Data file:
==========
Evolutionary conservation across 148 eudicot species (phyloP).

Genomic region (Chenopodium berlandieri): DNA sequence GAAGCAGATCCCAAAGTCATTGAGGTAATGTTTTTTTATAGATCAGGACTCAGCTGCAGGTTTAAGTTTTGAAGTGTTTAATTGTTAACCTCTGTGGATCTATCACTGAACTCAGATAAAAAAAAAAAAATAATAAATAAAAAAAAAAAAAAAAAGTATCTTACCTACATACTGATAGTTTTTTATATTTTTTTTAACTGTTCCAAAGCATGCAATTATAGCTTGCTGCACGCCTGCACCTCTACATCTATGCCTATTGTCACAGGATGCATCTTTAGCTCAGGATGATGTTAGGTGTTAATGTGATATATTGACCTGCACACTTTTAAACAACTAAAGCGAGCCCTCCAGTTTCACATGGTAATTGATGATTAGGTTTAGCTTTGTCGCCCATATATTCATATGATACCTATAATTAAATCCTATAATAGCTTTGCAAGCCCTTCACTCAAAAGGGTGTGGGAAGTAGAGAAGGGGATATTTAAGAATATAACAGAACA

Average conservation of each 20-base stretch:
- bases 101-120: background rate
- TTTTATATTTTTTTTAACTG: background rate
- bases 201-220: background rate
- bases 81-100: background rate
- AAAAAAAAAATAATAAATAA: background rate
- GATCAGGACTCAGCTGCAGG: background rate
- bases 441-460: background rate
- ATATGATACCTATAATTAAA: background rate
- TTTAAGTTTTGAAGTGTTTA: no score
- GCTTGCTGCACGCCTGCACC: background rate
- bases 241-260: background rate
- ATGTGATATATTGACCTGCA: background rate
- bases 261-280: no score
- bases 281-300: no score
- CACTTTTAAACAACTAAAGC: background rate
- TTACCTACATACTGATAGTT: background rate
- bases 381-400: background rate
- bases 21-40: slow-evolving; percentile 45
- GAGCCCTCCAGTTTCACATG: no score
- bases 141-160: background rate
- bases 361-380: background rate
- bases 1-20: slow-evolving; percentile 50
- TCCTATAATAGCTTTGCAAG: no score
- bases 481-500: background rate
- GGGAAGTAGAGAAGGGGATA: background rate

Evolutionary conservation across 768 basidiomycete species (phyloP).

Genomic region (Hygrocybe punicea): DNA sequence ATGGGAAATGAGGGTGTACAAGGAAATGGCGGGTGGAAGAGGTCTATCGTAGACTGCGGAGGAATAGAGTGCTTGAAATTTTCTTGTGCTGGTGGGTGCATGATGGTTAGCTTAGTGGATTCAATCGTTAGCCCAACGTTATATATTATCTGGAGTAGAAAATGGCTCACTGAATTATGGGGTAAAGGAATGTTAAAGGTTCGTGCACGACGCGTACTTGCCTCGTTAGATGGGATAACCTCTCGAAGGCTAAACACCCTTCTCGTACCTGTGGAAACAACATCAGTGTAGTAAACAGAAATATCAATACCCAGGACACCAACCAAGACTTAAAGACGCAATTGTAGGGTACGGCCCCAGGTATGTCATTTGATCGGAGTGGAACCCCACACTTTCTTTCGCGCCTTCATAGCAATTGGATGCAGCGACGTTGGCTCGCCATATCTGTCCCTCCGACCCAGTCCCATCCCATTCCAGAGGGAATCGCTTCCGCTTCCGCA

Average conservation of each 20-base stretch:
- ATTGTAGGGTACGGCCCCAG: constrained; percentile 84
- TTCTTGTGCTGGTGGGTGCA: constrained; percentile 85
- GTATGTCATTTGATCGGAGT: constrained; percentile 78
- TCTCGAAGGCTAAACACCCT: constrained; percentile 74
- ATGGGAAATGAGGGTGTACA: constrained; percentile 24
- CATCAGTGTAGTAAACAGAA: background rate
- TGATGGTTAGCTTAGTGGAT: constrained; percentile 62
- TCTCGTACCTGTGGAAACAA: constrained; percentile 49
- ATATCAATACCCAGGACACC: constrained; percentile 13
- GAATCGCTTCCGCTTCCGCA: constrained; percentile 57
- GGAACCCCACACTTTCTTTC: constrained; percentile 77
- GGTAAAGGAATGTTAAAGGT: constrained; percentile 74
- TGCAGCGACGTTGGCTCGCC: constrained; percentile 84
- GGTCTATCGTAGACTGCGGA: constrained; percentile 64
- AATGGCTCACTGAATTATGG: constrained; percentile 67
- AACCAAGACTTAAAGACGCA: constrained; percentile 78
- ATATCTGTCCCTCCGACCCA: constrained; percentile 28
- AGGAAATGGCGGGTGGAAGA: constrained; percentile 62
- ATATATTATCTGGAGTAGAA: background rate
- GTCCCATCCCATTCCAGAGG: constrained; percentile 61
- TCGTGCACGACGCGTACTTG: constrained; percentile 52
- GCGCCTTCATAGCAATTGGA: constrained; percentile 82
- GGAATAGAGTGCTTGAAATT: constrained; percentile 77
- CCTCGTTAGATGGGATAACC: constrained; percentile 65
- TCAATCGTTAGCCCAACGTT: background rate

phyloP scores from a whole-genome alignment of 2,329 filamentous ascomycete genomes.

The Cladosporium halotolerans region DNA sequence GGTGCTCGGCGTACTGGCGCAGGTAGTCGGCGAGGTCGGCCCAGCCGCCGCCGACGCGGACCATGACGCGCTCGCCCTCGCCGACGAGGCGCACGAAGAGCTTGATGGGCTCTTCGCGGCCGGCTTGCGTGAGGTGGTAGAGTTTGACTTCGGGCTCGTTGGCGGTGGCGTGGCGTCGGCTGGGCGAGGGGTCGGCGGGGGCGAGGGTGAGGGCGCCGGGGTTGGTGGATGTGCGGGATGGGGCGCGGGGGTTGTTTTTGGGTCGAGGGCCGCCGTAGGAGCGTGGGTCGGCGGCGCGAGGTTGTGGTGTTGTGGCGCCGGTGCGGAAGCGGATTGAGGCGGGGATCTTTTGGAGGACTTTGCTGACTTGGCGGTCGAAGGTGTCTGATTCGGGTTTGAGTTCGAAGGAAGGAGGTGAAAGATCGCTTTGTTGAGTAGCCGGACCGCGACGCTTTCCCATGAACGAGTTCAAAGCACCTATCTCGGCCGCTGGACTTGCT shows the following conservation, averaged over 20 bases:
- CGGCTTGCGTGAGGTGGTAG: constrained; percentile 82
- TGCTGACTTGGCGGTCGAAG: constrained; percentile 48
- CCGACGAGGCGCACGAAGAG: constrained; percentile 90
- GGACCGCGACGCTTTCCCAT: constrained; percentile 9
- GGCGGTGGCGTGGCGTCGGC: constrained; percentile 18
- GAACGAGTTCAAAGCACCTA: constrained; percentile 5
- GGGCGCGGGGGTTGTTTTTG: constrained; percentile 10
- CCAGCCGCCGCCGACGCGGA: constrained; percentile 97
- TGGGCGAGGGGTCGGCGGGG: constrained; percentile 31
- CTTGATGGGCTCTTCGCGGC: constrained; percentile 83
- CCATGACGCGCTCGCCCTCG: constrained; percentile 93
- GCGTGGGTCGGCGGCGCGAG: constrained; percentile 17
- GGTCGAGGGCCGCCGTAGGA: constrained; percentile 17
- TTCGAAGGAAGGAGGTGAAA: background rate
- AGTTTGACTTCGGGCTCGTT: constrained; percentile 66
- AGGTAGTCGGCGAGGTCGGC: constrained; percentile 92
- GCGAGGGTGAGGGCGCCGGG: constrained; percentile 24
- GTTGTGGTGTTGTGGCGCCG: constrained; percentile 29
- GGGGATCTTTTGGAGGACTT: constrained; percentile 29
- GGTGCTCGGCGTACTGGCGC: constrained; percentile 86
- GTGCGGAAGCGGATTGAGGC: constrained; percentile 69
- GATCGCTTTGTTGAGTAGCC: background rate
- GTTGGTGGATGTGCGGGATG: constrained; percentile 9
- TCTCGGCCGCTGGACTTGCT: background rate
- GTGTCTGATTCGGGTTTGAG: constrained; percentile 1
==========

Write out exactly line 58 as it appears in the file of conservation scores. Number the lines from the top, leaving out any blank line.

The Cladosporium halotolerans region DNA sequence GGTGCTCGGCGTACTGGCGCAGGTAGTCGGCGAGGTCGGCCCAGCCGCCGCCGACGCGGACCATGACGCGCTCGCCCTCGCCGACGAGGCGCACGAAGAGCTTGATGGGCTCTTCGCGGCCGGCTTGCGTGAGGTGGTAGAGTTTGACTTCGGGCTCGTTGGCGGTGGCGTGGCGTCGGCTGGGCGAGGGGTCGGCGGGGGCGAGGGTGAGGGCGCCGGGGTTGGTGGATGTGCGGGATGGGGCGCGGGGGTTGTTTTTGGGTCGAGGGCCGCCGTAGGAGCGTGGGTCGGCGGCGCGAGGTTGTGGTGTTGTGGCGCCGGTGCGGAAGCGGATTGAGGCGGGGATCTTTTGGAGGACTTTGCTGACTTGGCGGTCGAAGGTGTCTGATTCGGGTTTGAGTTCGAAGGAAGGAGGTGAAAGATCGCTTTGTTGAGTAGCCGGACCGCGACGCTTTCCCATGAACGAGTTCAAAGCACCTATCTCGGCCGCTGGACTTGCT shows the following conservation, averaged over 20 bases: